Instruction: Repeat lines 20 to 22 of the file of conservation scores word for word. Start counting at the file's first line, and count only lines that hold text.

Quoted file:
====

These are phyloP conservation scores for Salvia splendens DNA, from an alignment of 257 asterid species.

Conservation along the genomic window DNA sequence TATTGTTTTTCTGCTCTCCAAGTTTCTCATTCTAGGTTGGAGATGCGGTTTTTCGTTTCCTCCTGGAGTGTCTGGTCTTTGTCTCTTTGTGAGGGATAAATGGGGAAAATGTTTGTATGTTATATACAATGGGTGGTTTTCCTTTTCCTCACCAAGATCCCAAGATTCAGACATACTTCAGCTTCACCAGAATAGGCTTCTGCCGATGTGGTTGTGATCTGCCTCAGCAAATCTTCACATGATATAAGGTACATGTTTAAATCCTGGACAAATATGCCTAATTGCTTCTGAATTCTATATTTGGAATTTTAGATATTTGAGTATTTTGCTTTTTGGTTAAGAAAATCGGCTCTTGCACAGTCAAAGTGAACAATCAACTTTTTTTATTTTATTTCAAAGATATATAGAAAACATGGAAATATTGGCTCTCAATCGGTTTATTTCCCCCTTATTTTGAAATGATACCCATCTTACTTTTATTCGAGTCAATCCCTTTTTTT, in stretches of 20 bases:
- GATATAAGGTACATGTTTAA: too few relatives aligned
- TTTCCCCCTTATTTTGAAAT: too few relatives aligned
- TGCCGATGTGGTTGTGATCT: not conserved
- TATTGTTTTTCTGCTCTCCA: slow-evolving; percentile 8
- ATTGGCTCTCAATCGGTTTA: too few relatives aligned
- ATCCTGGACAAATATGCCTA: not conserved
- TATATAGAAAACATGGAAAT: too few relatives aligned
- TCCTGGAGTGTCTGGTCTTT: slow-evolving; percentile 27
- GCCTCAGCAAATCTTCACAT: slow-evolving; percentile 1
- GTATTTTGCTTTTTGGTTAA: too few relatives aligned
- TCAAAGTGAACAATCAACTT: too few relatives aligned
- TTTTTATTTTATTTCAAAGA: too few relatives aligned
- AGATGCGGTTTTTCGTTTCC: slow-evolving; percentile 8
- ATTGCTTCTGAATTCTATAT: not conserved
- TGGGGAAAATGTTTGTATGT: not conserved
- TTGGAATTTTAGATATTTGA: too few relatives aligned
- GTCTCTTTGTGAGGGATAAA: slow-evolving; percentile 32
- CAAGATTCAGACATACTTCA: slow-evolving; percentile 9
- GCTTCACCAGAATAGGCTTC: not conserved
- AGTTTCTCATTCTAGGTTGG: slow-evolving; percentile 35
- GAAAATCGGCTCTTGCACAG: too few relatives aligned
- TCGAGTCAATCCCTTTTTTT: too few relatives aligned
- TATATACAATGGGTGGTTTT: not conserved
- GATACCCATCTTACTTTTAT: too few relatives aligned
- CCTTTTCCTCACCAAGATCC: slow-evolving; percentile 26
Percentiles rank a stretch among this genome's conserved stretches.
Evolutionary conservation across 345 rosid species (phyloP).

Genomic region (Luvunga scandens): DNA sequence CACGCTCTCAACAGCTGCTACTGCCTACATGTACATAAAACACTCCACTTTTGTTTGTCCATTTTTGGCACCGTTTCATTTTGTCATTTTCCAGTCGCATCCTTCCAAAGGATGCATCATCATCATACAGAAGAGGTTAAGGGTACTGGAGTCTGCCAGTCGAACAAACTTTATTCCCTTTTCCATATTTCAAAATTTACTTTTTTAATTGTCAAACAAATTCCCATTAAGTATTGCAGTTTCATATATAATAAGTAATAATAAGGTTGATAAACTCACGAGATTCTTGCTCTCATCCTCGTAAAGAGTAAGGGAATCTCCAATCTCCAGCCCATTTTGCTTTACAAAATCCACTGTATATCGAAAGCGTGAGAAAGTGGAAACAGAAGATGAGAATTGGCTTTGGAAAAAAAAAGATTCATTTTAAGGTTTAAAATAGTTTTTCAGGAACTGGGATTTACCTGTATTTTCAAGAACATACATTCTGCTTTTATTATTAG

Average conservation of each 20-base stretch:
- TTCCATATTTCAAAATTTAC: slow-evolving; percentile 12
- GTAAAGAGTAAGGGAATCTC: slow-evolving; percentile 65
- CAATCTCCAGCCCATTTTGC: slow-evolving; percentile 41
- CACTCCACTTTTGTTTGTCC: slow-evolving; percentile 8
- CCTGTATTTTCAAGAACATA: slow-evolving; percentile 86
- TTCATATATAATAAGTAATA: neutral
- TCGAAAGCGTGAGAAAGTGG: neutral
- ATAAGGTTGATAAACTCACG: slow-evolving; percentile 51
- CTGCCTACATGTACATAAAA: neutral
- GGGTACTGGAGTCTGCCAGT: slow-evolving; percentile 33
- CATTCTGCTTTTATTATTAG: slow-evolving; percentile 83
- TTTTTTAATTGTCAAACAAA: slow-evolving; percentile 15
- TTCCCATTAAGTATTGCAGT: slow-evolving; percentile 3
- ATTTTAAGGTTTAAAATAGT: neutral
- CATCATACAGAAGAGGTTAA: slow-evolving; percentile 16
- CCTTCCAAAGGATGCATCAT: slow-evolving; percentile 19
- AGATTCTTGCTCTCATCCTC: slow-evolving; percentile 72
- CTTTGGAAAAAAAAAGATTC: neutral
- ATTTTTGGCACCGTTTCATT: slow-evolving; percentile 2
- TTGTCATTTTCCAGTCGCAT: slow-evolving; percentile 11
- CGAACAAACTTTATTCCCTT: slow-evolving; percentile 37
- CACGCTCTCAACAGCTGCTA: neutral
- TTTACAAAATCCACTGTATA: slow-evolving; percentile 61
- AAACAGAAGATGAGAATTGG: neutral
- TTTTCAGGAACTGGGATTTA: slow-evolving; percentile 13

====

- CAAGATTCAGACATACTTCA: slow-evolving; percentile 9
- GCTTCACCAGAATAGGCTTC: not conserved
- AGTTTCTCATTCTAGGTTGG: slow-evolving; percentile 35